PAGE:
Inflation – Probably Overdone

Since our last Brief a couple of weeks ago, inflation has taken center stage as the new hand-wringer.  On March 2nd oil blew through its most recent high of $52.88 reached on October 26th.  It now stands at $56.62 per barrel.  But the economy seems relatively unfazed.  That is until recently.  It now appears that businesses are beginning to pass along their commodity and labor prices to consumers.  On Tuesday, Greenspan seemed to confirm what many had been worrying about for months; that inflation is creeping back into the economy.

But we believe on the strength of our market and economic experts that the reactions are very much overdone.  We believe that inflation is not going to be a major problem from here and that interest rates are closer to their tops than is widely believed.

Yesterday, the government released its Consumer Price Index and it confirmed that prices were indeed on the rise as the measure was up the most in four months.  The stock and bond markets were down both days, but not so much for the news that inflation was picking up, rather it was the Fed’s statement that many took to indicate that future rate increases might be of the half percent variety rather than the quarter-point up-ticks we have grown accustomed to over the past seven months.  Moreover, the target percentage rate the Fed is working toward, whatever it will be has likely increased from what it might have bee a few weeks ago.

One of the offshoots of the near unprecedented low rates offered up by the Federal Reserve following September 11th is that theU.S. economy has become much more interest rate sensitive.  Increased debt has been used in virtually every corner of our economy.  Businesses have employed debt increasingly in their business models.  Companies like General Motors, Caterpillar, and General Electric have significantly enhanced their profits of late by financing the large capital goods they sell.  Home buyers refinanced their homes to the limits of equity requirements.  Those with adjustable rates will soon see increased mortgage payments in the coming months.  Combined with higher prices for gasoline, heating oil, and imported goods, economists worry that the consumer might take that long-awaited spending pause.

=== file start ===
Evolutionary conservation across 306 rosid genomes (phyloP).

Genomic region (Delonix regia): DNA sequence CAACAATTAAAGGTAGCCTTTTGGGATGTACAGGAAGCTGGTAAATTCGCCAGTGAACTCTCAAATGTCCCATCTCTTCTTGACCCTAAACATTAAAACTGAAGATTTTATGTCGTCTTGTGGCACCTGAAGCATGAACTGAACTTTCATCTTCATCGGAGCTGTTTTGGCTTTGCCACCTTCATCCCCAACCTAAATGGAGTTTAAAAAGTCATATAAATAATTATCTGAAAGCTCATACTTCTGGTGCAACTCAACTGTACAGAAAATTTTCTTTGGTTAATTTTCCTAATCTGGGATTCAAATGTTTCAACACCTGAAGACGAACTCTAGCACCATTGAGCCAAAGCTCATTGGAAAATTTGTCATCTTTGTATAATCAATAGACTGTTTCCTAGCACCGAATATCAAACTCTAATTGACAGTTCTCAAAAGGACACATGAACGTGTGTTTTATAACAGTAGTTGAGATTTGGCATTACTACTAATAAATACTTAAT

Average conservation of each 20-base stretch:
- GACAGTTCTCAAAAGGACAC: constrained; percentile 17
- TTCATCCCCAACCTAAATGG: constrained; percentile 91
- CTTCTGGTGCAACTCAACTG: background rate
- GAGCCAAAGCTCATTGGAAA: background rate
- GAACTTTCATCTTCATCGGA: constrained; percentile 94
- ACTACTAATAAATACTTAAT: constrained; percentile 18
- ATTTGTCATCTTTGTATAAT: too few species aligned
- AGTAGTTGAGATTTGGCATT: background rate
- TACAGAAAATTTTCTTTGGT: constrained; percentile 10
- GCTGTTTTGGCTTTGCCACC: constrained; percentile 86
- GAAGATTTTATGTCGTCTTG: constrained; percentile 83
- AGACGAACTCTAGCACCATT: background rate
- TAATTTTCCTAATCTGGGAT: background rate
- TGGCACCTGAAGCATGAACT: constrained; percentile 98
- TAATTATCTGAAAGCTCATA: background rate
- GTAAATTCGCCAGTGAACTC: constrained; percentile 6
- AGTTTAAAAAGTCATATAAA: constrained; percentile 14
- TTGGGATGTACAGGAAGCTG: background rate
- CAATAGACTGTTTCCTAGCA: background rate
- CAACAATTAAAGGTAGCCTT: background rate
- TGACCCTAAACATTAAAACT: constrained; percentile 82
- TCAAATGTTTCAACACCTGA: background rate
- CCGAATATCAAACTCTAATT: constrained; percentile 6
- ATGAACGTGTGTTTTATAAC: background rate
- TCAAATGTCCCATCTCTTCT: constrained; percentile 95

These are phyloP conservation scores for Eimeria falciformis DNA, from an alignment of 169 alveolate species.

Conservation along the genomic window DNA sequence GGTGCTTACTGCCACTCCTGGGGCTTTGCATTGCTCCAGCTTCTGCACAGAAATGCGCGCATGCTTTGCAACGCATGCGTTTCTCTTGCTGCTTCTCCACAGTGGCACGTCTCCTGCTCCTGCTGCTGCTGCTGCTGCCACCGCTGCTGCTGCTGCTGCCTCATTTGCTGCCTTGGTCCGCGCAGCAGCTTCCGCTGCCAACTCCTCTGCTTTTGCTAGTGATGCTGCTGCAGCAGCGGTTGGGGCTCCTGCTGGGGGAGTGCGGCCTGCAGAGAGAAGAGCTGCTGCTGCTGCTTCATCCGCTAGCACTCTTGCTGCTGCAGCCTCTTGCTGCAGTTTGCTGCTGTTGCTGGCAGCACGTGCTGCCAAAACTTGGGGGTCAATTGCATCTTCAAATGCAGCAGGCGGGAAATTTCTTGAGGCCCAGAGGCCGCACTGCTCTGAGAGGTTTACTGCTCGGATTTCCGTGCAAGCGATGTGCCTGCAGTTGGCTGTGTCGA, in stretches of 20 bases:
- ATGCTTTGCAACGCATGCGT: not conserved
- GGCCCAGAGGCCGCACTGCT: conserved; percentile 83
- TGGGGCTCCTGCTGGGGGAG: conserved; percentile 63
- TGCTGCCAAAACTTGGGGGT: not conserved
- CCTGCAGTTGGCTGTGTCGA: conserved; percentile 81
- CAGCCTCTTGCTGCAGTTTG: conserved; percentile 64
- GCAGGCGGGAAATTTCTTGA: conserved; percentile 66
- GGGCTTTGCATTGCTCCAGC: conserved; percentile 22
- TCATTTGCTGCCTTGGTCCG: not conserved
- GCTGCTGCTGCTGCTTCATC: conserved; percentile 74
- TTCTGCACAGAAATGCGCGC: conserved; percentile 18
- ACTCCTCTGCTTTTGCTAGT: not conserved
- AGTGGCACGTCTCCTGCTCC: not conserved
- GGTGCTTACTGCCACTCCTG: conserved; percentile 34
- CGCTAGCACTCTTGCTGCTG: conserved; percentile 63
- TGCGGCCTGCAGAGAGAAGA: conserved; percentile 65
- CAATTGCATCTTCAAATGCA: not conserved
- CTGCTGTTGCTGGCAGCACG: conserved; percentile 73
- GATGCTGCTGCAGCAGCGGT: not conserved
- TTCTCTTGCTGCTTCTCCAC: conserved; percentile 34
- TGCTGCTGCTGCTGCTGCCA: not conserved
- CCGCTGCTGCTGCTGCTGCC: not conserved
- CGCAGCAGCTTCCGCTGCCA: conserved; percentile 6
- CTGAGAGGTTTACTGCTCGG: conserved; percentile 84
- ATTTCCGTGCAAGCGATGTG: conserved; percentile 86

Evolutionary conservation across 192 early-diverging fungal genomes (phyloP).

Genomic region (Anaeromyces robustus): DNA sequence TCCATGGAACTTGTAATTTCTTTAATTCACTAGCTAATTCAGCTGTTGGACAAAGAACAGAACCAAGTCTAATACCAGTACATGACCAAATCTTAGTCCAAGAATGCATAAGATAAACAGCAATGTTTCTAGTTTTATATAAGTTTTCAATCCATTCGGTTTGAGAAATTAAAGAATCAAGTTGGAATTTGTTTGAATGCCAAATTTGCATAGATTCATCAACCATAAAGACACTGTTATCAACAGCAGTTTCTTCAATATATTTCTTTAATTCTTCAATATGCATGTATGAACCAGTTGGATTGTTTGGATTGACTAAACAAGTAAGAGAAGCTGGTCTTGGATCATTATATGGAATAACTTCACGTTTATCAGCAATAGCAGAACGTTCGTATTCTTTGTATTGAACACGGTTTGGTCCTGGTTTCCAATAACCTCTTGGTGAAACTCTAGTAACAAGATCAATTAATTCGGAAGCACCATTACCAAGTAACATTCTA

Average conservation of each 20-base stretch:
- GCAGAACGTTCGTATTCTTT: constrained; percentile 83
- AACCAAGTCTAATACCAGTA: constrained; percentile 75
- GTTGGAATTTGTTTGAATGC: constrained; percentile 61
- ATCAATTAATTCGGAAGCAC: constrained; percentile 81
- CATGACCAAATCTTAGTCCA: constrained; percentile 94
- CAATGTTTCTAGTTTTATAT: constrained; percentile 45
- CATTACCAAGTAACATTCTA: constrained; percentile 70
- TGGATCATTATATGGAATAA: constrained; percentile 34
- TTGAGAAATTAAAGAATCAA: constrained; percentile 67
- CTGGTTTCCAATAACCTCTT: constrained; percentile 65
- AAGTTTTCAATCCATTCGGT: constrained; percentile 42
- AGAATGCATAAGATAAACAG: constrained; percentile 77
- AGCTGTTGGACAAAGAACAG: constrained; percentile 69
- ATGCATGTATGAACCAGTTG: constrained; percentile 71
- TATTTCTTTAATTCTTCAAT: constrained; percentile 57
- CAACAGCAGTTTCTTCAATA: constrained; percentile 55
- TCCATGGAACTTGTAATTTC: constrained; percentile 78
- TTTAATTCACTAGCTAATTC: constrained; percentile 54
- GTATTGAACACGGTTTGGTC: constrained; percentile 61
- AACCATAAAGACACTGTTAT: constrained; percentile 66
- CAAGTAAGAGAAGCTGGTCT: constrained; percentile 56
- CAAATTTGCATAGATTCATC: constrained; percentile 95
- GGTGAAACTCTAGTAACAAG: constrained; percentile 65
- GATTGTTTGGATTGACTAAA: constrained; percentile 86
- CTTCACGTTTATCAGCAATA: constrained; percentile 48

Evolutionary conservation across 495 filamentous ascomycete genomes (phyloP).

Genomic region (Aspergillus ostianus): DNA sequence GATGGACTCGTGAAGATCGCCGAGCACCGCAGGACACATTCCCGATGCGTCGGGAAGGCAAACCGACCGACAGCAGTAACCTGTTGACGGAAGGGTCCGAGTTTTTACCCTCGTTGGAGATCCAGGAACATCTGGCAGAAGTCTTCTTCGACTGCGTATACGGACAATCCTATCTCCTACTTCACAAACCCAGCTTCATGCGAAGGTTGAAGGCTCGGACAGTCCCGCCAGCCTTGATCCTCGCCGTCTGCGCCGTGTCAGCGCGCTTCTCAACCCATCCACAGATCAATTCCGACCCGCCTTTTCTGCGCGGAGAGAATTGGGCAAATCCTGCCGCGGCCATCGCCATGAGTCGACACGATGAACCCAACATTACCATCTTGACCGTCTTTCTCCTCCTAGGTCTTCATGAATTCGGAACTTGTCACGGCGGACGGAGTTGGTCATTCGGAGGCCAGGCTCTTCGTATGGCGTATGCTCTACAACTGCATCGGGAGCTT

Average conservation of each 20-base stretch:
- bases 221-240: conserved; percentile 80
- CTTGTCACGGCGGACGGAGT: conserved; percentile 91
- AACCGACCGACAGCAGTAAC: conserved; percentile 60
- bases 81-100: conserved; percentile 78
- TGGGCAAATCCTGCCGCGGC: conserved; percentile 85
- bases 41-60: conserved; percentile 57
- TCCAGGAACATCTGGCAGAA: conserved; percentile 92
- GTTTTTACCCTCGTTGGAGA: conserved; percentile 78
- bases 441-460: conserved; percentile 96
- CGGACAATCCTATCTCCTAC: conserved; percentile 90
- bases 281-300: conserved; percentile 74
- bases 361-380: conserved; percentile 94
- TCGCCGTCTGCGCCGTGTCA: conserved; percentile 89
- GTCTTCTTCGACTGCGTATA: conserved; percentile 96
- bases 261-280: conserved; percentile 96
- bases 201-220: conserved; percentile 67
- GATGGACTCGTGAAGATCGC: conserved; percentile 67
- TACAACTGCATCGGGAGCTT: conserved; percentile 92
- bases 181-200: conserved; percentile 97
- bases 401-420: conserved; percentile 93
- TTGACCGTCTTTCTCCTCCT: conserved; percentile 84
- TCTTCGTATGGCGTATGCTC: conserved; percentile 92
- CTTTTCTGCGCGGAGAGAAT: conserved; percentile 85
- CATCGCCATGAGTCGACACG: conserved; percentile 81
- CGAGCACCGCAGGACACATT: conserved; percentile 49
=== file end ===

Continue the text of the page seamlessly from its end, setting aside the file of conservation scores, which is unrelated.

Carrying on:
But let’s keep things in perspective on inflation.  On a year over year basis inflation now stands at 3%.  It reached a low of 1.1% during June of 2002 when the economy was recovering from recession.  If you look at the graph on the following page you will see that inflation is just nearing the levels it held throughout much of the 90’s.  Moreover, a peak in inflation is likely near.  Two of the major future indicators of inflation, gold and commodities have technically peaked and are headed down.  The CRB (commodity) index is down almost 6% in the last two weeks.  Gold, an excellent predictor of inflation, has failed to make new highs since its peak of 457 at the end of last year.  It is down 7% from those highs and currently stands at $425 an ounce. 

Also suffering price declines were emerging markets countries.  As interest rates rise, some fear investors’ appetites for risk will wane.  Global indexes for the past five days are down three to six percentage points with Latin American countries suffering the worst declines.  However, a more thorough investigation of many emerging markets countries reveals that their assets far exceed their liabilities in stark contrast to crisis periods such as the Asian credit crunch of 1998.

As we’ve said recently, we look for 2005 to be a rather lackluster year as many economic and fiscal questions remain to be answered.  However, stock valuations look very attractive now which should substantially limit near-term downside risk.

Beyond this year, the outlook for stocks improves substantially.  One of the experts we follow is Don Hays of Hays of Hays Advisory.  He makes a fascinating comparison of the time following the 1929 crash and the present aftermath of the NASDAQ crash.  Here’s what he had to say:

“The period immediately after the horrendous 90% collapse in the Dow Jones Industrial Average of 1929-32 closely mimics the 90% collapse (and ensuing birth of the new bull market) in the NASDAQ 100 in these last four years.  Both indices were the best proxy for the cultural revolutions of the time (Industrial vs. Technology.)  Here’s the equivalent chart showing the two indices on the same percentage for the equivalent time lines—then for the Dow, now for the NASDAQ 100.”